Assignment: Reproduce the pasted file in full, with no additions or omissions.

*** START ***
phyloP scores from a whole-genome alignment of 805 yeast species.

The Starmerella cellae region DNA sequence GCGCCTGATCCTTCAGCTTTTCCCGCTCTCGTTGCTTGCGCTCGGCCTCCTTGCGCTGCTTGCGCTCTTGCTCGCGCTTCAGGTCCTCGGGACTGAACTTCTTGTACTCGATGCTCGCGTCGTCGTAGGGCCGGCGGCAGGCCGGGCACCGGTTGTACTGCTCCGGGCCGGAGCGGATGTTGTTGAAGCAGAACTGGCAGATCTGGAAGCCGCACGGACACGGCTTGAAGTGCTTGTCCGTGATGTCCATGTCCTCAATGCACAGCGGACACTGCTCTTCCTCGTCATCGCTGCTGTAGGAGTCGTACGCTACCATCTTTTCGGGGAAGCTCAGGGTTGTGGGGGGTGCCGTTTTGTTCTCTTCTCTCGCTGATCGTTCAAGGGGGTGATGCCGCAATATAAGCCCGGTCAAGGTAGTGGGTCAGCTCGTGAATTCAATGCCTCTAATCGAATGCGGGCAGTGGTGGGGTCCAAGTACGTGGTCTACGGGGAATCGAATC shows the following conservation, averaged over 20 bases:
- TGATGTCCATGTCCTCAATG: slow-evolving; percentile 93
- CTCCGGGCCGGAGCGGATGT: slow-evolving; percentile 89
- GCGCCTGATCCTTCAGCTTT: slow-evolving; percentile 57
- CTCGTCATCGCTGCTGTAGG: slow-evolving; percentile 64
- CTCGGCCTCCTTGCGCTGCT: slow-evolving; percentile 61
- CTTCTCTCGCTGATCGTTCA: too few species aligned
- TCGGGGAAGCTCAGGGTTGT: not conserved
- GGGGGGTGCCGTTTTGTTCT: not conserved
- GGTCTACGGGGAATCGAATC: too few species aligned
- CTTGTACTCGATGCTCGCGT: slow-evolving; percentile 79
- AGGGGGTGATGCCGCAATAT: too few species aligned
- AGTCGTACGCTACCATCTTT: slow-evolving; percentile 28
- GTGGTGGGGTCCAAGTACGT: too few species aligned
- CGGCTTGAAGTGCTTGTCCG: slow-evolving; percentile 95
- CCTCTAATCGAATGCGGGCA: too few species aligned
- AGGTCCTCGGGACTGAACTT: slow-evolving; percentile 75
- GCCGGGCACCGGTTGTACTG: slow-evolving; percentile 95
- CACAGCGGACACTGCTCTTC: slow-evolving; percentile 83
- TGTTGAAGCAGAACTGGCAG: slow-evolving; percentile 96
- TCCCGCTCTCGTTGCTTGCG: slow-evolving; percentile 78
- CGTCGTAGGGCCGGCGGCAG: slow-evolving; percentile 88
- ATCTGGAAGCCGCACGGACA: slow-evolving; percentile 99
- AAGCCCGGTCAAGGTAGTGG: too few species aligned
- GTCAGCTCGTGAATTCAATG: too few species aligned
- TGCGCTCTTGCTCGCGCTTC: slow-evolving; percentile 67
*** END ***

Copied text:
phyloP scores from a whole-genome alignment of 805 yeast species.

The Starmerella cellae region DNA sequence GCGCCTGATCCTTCAGCTTTTCCCGCTCTCGTTGCTTGCGCTCGGCCTCCTTGCGCTGCTTGCGCTCTTGCTCGCGCTTCAGGTCCTCGGGACTGAACTTCTTGTACTCGATGCTCGCGTCGTCGTAGGGCCGGCGGCAGGCCGGGCACCGGTTGTACTGCTCCGGGCCGGAGCGGATGTTGTTGAAGCAGAACTGGCAGATCTGGAAGCCGCACGGACACGGCTTGAAGTGCTTGTCCGTGATGTCCATGTCCTCAATGCACAGCGGACACTGCTCTTCCTCGTCATCGCTGCTGTAGGAGTCGTACGCTACCATCTTTTCGGGGAAGCTCAGGGTTGTGGGGGGTGCCGTTTTGTTCTCTTCTCTCGCTGATCGTTCAAGGGGGTGATGCCGCAATATAAGCCCGGTCAAGGTAGTGGGTCAGCTCGTGAATTCAATGCCTCTAATCGAATGCGGGCAGTGGTGGGGTCCAAGTACGTGGTCTACGGGGAATCGAATC shows the following conservation, averaged over 20 bases:
- TGATGTCCATGTCCTCAATG: slow-evolving; percentile 93
- CTCCGGGCCGGAGCGGATGT: slow-evolving; percentile 89
- GCGCCTGATCCTTCAGCTTT: slow-evolving; percentile 57
- CTCGTCATCGCTGCTGTAGG: slow-evolving; percentile 64
- CTCGGCCTCCTTGCGCTGCT: slow-evolving; percentile 61
- CTTCTCTCGCTGATCGTTCA: too few species aligned
- TCGGGGAAGCTCAGGGTTGT: not conserved
- GGGGGGTGCCGTTTTGTTCT: not conserved
- GGTCTACGGGGAATCGAATC: too few species aligned
- CTTGTACTCGATGCTCGCGT: slow-evolving; percentile 79
- AGGGGGTGATGCCGCAATAT: too few species aligned
- AGTCGTACGCTACCATCTTT: slow-evolving; percentile 28
- GTGGTGGGGTCCAAGTACGT: too few species aligned
- CGGCTTGAAGTGCTTGTCCG: slow-evolving; percentile 95
- CCTCTAATCGAATGCGGGCA: too few species aligned
- AGGTCCTCGGGACTGAACTT: slow-evolving; percentile 75
- GCCGGGCACCGGTTGTACTG: slow-evolving; percentile 95
- CACAGCGGACACTGCTCTTC: slow-evolving; percentile 83
- TGTTGAAGCAGAACTGGCAG: slow-evolving; percentile 96
- TCCCGCTCTCGTTGCTTGCG: slow-evolving; percentile 78
- CGTCGTAGGGCCGGCGGCAG: slow-evolving; percentile 88
- ATCTGGAAGCCGCACGGACA: slow-evolving; percentile 99
- AAGCCCGGTCAAGGTAGTGG: too few species aligned
- GTCAGCTCGTGAATTCAATG: too few species aligned
- TGCGCTCTTGCTCGCGCTTC: slow-evolving; percentile 67